Female Candidates May Finally Crush the ‘Electability Paradox’
Strength in numbers could help a woman take the Democratic Party nomination in 2020
There is a pretty decent chance a female candidate earns the Democratic Party nomination for the 2020 election. Those favorable odds are not due to one particular female candidate’s campaign; they’re owed to the fact that several women are running high-profile campaigns. The presence of multiple top-tier, viable female candidates in a presidential race is not something we’ve seen before — and it’s having a profound impact on how voters perceive the field of candidates and the prospect of electing a female president.
Of course, the United States has seen several viable female presidential candidates in the past — heck, Hillary Clinton even beat Donald Trump in the popular vote in 2016 — but never have we seen multiple women appear to actually have a shot. Elizabeth Warren and Kamala Harris are legitimately viable candidates for president, and Amy Klobuchar, Kirsten Gillibrand, and Tulsi Gabbard are in a second or third tier of viability.
While Joe Biden has maintained a steady lead in national polls through the early season of campaigning, his lead is narrowing, largely due to surges by Harris (following the first debate) and Warren (following the second).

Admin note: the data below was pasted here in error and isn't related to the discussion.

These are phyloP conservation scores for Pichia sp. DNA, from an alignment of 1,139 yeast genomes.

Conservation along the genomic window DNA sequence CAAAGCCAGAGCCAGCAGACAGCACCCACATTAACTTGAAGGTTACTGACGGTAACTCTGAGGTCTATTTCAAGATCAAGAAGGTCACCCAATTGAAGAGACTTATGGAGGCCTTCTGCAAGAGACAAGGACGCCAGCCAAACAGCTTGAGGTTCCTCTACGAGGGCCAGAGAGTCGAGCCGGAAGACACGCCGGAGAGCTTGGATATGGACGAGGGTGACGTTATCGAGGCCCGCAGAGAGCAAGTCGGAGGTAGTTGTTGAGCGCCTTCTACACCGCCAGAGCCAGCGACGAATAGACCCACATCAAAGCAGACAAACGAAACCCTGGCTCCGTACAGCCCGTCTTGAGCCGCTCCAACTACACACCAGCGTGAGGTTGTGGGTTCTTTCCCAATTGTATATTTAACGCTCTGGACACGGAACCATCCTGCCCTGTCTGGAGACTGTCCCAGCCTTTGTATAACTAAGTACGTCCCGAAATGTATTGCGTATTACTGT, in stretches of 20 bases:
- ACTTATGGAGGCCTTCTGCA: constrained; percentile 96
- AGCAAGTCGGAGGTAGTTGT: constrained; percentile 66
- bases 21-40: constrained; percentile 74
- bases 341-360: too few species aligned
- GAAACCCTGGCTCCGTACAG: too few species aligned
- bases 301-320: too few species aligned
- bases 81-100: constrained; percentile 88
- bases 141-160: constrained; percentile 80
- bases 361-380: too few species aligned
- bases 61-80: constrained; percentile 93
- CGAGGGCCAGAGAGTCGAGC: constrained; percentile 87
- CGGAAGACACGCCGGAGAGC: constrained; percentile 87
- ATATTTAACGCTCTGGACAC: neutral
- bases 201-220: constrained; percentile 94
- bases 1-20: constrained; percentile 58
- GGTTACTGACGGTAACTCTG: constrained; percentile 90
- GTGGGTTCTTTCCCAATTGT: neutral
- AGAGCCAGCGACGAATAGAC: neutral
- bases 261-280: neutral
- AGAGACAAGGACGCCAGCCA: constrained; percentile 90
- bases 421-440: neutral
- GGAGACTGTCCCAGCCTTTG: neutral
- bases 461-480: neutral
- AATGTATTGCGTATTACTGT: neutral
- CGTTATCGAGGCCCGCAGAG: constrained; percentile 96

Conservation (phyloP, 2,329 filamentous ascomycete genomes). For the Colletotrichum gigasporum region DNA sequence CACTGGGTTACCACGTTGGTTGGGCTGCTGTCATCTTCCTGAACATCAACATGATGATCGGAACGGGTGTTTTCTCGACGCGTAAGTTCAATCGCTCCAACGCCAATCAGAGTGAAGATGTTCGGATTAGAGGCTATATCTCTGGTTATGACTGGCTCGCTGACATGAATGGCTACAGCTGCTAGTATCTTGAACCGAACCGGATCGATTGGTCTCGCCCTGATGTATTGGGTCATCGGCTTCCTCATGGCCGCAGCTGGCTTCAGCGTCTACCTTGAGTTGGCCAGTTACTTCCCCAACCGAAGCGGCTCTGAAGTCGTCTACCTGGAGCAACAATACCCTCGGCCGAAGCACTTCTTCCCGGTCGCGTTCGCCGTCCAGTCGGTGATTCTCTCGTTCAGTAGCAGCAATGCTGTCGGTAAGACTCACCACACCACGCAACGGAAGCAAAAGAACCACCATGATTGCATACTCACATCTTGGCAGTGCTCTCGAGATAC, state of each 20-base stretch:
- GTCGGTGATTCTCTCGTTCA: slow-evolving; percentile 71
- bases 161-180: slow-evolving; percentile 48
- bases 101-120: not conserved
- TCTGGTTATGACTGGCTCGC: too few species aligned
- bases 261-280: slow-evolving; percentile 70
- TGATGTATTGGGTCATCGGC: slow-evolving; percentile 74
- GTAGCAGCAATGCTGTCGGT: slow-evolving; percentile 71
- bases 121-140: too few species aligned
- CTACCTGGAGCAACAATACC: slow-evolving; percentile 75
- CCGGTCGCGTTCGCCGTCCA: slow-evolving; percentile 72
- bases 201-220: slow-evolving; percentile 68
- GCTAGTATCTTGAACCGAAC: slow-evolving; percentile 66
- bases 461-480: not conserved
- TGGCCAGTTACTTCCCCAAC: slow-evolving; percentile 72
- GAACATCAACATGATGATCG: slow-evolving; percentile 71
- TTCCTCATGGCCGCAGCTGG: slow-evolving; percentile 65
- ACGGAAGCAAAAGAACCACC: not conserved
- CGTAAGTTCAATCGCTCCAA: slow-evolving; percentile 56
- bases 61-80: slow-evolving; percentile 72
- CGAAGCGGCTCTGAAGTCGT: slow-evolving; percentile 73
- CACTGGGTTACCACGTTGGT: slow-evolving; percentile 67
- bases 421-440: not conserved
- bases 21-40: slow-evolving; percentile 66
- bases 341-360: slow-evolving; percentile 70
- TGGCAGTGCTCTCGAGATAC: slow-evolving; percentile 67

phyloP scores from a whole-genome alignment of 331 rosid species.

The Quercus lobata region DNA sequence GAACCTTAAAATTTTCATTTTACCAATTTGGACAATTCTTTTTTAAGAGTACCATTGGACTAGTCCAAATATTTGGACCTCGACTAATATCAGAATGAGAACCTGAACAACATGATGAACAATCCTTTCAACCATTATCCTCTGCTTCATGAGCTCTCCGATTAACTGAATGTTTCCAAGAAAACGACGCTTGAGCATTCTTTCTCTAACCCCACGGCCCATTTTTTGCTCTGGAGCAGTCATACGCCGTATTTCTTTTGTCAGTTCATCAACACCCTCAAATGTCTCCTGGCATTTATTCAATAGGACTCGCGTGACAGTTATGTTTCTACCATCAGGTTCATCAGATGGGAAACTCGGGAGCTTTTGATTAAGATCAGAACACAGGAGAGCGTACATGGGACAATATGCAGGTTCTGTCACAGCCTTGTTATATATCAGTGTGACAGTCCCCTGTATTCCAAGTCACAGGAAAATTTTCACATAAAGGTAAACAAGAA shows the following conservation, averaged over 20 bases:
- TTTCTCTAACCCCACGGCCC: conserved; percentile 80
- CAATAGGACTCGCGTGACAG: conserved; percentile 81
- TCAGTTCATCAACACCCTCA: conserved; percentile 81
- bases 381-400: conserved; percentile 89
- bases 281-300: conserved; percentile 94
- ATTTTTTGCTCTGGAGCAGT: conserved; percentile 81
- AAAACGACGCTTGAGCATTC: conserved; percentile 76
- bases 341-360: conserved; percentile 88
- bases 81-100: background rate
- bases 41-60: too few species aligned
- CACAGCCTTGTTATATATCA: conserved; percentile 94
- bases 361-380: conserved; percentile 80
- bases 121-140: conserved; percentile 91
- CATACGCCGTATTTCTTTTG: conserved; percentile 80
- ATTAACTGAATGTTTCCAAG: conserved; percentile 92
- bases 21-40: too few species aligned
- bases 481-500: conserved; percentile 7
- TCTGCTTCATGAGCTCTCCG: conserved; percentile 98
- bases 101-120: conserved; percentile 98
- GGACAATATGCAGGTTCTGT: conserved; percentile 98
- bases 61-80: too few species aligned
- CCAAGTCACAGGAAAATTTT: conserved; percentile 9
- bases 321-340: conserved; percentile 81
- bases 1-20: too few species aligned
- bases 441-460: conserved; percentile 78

The presence of multiple top-tier, viable female candidates is doing away with the “electability paradox” that has long plagued female candidates. The electability paradox is at its core a self-fulfilling prophecy: Because a woman hasn’t before been elected president, voters and journalists remain skeptical that one can be elected; because voters prefer to back a candidate who has a chance, they thus favor the male candidates. Play this cycle over and over, and it’s easy to see how the perception of a gender disadvantage turns into a real gender disadvantage. Hordes of political science research shows that, by and large, voters tend not to hold female candidates to different standards than males — it’s just that voters imagine others hold them to different standards.